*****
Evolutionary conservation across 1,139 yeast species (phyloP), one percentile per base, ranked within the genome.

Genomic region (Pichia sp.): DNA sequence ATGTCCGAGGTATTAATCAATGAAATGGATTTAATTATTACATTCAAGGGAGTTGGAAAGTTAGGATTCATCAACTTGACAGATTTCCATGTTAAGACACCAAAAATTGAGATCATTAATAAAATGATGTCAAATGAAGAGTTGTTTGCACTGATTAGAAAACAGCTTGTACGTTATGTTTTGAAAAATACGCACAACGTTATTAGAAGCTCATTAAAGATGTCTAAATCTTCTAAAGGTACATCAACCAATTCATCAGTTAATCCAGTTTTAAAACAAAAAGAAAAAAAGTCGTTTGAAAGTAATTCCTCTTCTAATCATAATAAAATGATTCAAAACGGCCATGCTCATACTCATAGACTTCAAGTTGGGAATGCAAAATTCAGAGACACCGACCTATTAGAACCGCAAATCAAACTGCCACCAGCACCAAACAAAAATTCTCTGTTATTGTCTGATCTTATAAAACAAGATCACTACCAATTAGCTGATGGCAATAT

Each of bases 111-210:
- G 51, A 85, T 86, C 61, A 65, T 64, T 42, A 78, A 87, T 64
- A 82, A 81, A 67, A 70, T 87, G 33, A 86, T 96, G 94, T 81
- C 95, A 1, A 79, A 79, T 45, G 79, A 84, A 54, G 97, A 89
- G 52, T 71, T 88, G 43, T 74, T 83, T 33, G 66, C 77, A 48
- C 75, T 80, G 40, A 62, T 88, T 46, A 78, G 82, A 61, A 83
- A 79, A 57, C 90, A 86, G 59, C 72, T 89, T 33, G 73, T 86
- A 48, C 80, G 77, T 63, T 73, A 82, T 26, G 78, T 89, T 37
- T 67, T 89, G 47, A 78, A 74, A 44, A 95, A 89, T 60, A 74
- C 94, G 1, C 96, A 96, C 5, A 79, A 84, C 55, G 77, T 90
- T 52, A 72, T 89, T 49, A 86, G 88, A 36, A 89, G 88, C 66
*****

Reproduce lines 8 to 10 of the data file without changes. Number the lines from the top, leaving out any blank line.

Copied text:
- C 75, T 80, G 40, A 62, T 88, T 46, A 78, G 82, A 61, A 83
- A 79, A 57, C 90, A 86, G 59, C 72, T 89, T 33, G 73, T 86
- A 48, C 80, G 77, T 63, T 73, A 82, T 26, G 78, T 89, T 37